Most high traffic locations are dominated by big box brands (like Starbucks and McDonald’s) because rent for these spots is extremely expensive. Landlords know these are hot spots and could bring high potential revenue.
What is a Destination Location?
Destination location are polar opposites of High Traffic Locations. They have minimal to no foot traffic at all.
These would be your mom and pop shops tucked in an inner street or residential area. They are out of the way and need to be driven to.
The advantage of Destination Locations is that the rent is a lot more affordable compared to high traffic locations.
But of course the major disadvantage is lack of foot traffic. You need to be able to drive your own traffic. People need to know about you, and people need to drive intentionally to your location, and to consume at your location.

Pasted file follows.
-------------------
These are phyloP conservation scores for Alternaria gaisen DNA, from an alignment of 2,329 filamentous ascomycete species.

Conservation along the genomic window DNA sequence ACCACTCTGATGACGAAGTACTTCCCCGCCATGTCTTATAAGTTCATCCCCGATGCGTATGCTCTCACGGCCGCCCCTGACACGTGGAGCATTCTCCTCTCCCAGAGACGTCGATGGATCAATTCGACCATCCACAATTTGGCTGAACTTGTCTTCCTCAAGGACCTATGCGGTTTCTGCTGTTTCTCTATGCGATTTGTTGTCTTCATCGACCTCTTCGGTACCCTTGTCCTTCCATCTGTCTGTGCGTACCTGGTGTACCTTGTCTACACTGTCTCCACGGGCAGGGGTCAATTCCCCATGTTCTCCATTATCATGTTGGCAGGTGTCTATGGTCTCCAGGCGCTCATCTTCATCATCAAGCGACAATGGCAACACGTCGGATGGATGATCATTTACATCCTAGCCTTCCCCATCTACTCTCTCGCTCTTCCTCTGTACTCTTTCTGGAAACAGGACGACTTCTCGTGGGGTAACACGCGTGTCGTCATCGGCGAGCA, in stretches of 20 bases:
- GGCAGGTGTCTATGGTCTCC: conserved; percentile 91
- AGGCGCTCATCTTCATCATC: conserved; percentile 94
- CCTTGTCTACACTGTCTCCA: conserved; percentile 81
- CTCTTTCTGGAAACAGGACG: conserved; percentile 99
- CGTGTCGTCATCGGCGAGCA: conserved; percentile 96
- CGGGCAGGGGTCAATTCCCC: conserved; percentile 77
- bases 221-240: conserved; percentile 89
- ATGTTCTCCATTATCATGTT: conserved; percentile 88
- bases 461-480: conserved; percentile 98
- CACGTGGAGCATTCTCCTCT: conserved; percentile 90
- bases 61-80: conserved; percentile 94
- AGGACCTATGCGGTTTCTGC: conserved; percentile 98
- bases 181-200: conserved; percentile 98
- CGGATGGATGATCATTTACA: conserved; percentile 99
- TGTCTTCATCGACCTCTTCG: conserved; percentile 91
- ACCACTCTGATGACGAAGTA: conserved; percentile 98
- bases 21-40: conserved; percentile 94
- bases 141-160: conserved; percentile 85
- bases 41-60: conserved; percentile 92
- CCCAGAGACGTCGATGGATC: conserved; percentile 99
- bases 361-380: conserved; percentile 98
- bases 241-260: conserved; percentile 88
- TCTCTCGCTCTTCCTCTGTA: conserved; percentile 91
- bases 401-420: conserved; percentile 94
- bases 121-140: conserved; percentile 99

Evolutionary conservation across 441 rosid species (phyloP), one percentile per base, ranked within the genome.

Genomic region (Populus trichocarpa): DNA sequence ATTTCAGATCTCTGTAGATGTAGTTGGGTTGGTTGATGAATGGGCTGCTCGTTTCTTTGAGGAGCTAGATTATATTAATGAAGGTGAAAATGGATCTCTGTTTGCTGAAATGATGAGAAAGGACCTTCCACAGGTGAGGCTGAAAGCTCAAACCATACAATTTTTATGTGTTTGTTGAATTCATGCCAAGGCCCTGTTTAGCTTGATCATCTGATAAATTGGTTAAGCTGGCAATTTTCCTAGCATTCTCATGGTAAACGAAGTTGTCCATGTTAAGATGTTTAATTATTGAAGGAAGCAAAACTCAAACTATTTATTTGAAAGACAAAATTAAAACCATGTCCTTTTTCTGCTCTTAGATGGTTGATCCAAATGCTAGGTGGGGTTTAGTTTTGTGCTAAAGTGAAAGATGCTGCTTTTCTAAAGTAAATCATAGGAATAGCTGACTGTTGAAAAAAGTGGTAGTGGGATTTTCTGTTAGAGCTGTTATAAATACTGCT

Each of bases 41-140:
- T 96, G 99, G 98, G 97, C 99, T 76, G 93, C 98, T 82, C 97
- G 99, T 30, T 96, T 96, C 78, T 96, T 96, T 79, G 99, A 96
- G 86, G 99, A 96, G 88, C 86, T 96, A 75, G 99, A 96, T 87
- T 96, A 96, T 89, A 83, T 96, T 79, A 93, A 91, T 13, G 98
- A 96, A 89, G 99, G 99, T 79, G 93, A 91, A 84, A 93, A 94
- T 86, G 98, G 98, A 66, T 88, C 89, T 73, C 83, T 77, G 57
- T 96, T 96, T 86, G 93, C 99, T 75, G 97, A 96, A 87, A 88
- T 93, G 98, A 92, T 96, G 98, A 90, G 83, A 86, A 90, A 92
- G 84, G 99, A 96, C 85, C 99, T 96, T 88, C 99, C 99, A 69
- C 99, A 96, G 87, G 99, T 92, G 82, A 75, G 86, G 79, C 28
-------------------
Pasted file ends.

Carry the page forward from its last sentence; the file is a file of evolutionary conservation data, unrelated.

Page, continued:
That requires a lot more friction.
To give you an example, 720 Sweets is a destination location because we didn’t want to take the risk of paying five, six thousand dollars for rent just to sell ice cream.
We chose a destination location, a little bit tucked in from the main street, where the rent was a lot more affordable. So even if it takes a while to gain traction we were okay with that, because our risk tolerance was a little bit lower. That’s why we chose a destination location.
Depending on your resources, and the confidence level of your offering, you would be able to choose either a destination location or a high traffic location.
Franchises, and big box shops, and chains don’t just choose downtown locations because they can afford it, it’s also because they have a proven formula.
They know they can convert that foot traffic.